The New York Times reports: Fighting seized neighborhoods encircling Damascus for a fifth straight day on Thursday, a day after President Bashar al-Assad’s key security aides were killed in a brazen bombing attack in the sharply escalating conflict.
The bombing, close to Mr. Assad’s own residence, called into question the ability of a government that depends on an insular group of loyalists to function effectively as it battles a strengthening opposition.
The outlook for a peaceful outcome in Syria darkened further on Thursday, when Russia and China vetoed a Britain-sponsored resolution at the United Nations Security Council that would have penalized Mr. Assad’s government with sanctions for the first time for failing to implement the six-point peace plan negotiated by Kofi Annan, the special Syria envoy. The double veto also called into question the viability of a 300-member United Nations mission sent to Syria to monitor the peace plan. Its mandate expires Friday.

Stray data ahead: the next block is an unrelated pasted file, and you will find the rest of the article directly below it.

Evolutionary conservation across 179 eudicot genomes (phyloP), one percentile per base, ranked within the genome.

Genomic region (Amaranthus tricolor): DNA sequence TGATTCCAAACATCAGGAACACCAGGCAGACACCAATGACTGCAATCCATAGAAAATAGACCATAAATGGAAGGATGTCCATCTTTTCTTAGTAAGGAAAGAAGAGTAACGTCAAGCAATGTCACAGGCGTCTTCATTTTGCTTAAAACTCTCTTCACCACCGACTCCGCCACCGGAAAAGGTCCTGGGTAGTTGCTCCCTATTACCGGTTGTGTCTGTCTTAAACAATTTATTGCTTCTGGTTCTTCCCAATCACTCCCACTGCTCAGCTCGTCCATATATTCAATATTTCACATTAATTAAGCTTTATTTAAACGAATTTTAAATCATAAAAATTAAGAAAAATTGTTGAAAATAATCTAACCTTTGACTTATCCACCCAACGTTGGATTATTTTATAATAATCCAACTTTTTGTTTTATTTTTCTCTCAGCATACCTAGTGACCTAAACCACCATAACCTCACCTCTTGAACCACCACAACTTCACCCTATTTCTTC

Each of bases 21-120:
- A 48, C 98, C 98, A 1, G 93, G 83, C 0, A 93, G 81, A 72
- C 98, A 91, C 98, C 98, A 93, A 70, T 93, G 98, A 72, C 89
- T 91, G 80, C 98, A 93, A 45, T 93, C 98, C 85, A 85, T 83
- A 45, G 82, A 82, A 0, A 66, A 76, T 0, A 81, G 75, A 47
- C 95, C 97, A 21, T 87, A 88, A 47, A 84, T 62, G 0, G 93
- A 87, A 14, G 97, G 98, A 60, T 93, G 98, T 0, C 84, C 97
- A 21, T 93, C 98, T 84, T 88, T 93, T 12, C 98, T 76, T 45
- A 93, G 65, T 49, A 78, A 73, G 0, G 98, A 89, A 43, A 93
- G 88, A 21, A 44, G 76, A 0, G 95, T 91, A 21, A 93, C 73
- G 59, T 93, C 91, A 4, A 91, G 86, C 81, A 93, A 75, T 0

Opposition activists reported battles between the Army and opposition forces in the southern district of Damascus and in the northern suburb of Qaboun, with residents who were not trapped by fighting fleeing many areas. In a second statement in two days, the Syrian military said on Thursday that the bombing had left it more determined to “clear the homeland of the armed terrorist groups” — the term it uses for the insurgents seeking Mr. Assad’s ouster.
The Syrian Observatory for Human Rights, based in Britain, said that the government assault had intensified, with more helicopters firing rockets that were igniting and destroying houses in Qaboun. It said that snipers were deployed around the exits of the neighborhood and that water and electricity had been cut off with numerous families trapped and no one able to excavate dead bodies from the rubble.
One activist reached in Damascus, using only the name Omar, said that the government had been asking residents of Tadamon and parts of Yarmouk, the capital’s southern neighborhoods, to leave their homes. That is usually a sign that government forces are on the verge of a violent attack.
Residents of Mezze and Kafr Sousseh, western neighborhoods even closer to the center of the city, fled unprompted because of the intensity of the shelling there, activists said.